Yeats said that now, “we are beginning to see the true lineaments of the national character again.  How harsh it can be, how gracious it can be.  The spirit of Goldsmith, the spirit of Swift has come back to us.”

Here is information about the W.B. Yeats collection at John J. Burns Library at Boston College.

In 1988, the W.B. Yeats Foundation was formed by Professor James Flannery at Emory University in Atlanta.

For details on cultural activities in greater Boston, visit  For information on Boston's Irish heritage, visit

Monday, September 17, 2018

Boston's Patrick Collins - US Congressman, Boston Mayor, US Ambassador

 Patrick  A. Collins (1844-1905), the city's second Irish-born Mayor, died suddenly while on vacation at Hot Springs, VA, at 10:15 on September 14, 1905. The cause of death was acute gastritis, an ailment he had endured for some time.  His son Paul was at the bedside with him when he died.

His sudden death shocked Boston's political establishment and its residents, as well as the Irish-American community, because Collins was considered one of the city's great statesmen.

Born in 1844 in Ballinafauna, a townland outside of Fermoy, Cork, Collins came to Boston in March 1848, with his widowed mother, part of the mass exodus from Ireland due to the Irish Famine.  They settled in Chelsea, where the anti-Irish Know Nothing movement was fully blown in the 1850s.  Patrick got a job as an office boy with Robert Morris, an African-American lawyer, and later become a lawyer himself.  He entered into an upholstery apprenticeship, where he eventually became foreman.  All the while he was attending classes at Harvard University while studying at the Boston Public Library evenings.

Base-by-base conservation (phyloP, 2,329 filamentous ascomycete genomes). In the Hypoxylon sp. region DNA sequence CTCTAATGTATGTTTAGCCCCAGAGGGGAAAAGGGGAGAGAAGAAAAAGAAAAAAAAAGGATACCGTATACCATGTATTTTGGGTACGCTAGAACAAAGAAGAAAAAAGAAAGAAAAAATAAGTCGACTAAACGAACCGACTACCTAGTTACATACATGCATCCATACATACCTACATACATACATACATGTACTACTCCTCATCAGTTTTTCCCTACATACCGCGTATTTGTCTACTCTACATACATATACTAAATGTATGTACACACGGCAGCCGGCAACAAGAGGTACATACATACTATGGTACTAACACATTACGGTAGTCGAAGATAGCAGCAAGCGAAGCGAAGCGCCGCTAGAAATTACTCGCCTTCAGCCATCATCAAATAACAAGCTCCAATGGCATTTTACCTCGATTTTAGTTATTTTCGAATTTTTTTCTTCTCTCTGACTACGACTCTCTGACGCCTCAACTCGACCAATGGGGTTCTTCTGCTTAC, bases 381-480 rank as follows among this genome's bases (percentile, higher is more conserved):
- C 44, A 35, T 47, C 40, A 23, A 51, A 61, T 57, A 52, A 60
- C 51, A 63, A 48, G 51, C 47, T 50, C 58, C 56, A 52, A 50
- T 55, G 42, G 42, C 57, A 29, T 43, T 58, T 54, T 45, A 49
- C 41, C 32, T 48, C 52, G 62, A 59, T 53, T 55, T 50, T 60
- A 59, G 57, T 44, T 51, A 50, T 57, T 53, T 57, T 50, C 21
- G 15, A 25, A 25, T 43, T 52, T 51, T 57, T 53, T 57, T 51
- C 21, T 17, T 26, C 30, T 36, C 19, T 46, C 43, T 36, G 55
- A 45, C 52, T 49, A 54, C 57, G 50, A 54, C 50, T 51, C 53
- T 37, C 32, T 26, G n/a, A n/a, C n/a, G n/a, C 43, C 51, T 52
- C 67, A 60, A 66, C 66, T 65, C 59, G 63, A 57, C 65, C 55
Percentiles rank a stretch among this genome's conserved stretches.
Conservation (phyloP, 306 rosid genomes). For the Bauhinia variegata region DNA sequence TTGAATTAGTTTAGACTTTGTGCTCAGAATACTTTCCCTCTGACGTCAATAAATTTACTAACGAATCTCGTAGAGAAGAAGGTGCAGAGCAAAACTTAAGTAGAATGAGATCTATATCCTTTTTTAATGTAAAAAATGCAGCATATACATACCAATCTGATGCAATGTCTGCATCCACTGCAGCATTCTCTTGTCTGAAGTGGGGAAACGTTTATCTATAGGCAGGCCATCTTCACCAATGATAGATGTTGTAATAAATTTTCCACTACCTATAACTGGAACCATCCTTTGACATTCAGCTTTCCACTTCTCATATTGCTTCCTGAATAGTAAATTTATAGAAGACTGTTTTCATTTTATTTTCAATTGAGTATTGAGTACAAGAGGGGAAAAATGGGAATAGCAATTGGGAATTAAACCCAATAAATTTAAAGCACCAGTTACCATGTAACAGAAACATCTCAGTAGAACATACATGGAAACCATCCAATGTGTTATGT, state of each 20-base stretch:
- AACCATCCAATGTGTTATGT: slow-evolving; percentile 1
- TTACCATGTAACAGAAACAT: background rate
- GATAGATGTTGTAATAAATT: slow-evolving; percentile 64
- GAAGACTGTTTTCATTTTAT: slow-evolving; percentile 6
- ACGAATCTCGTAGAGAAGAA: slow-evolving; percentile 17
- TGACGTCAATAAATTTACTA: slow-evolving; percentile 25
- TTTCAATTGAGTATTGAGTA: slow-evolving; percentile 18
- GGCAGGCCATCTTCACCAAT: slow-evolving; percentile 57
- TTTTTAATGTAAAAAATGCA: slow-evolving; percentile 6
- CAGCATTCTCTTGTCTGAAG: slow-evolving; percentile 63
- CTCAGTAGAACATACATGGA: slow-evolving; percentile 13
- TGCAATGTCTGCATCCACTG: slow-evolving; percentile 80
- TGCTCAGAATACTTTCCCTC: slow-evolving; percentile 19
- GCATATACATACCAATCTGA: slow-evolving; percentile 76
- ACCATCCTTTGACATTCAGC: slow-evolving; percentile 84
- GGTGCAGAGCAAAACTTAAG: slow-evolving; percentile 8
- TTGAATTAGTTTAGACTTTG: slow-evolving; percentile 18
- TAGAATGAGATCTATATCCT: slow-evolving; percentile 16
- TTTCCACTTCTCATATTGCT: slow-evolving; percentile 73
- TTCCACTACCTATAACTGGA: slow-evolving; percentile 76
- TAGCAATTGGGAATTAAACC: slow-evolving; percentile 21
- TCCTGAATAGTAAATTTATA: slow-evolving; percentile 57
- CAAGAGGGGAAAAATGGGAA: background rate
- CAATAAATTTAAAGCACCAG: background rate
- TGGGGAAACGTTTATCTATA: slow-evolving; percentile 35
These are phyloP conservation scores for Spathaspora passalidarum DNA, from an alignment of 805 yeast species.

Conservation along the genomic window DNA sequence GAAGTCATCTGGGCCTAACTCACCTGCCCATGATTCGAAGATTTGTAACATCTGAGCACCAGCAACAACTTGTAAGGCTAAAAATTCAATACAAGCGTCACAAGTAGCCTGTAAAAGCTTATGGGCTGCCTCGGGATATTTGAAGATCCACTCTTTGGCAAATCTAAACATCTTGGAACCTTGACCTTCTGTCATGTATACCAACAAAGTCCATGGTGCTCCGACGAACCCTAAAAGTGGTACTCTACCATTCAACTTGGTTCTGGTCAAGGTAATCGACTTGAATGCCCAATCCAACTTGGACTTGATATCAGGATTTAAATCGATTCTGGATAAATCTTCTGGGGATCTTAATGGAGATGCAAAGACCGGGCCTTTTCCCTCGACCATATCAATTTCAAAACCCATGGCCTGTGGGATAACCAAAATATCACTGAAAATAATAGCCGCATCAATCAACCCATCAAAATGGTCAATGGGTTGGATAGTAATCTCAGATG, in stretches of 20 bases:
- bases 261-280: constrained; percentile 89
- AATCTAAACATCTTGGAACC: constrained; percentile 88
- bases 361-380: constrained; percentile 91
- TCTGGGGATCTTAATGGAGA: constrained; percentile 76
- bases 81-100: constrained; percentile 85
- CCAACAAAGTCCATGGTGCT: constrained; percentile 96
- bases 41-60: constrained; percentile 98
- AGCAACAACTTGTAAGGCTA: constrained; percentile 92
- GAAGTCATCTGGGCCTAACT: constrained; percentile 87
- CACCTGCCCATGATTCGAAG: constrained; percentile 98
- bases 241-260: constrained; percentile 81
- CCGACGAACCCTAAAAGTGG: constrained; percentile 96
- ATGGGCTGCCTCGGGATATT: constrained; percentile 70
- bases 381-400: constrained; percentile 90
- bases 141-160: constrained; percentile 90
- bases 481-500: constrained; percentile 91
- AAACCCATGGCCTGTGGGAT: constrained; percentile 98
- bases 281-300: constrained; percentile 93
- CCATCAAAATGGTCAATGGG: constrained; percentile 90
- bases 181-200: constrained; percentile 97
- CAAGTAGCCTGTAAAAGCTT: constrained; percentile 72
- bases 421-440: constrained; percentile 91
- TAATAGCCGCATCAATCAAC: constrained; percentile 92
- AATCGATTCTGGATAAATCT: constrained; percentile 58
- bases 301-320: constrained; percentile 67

Collins made his first foray into American politics when he became a state representative from South Boston in 1868-69,and a state senator in 1870-71.  He became the first Irish Catholic elected as a US Congressman (1883-85).  He campaigned for President Grover Cleveland and was appointed as Consul General in London from 1893-97. 

As Mayor, Collins was praised for mastering the business of the city, and noted for his protection of historical Bostonspaces such as Boston Common, Faneuil Hall, Old South Meeting House, and Old Granary and Copps Hill burying grounds.

Funds for a memorial were collected by public donations within a week of Collins' death, and the memorial was created by noted sculptors Henry and Theo Kitson.  The bronze memorial was unveiled in 1908, and contained a bust of Collins along with twin statues on each side depicting Erin and Columbia, representing Collins' native and adopted lands. 

The Boston Irish Heritage Trail includes the Memorial to Patrick Andrew Collins. It was originally sited at Charlesgate West, and in 1968 was moved to its present location  on Commonwealth Avenue Mall, between Clarendon and Dartmouth Streets. 

Patrick Collins is buried at Holyhood Cemetery in West Roxbury.

Here is a list of Boston mayors of Irish descent

For more on Boston Irish history, visit, or read Irish Boston, published by Globe Pequot Press.   

For year round activities on the Boston Irish, visit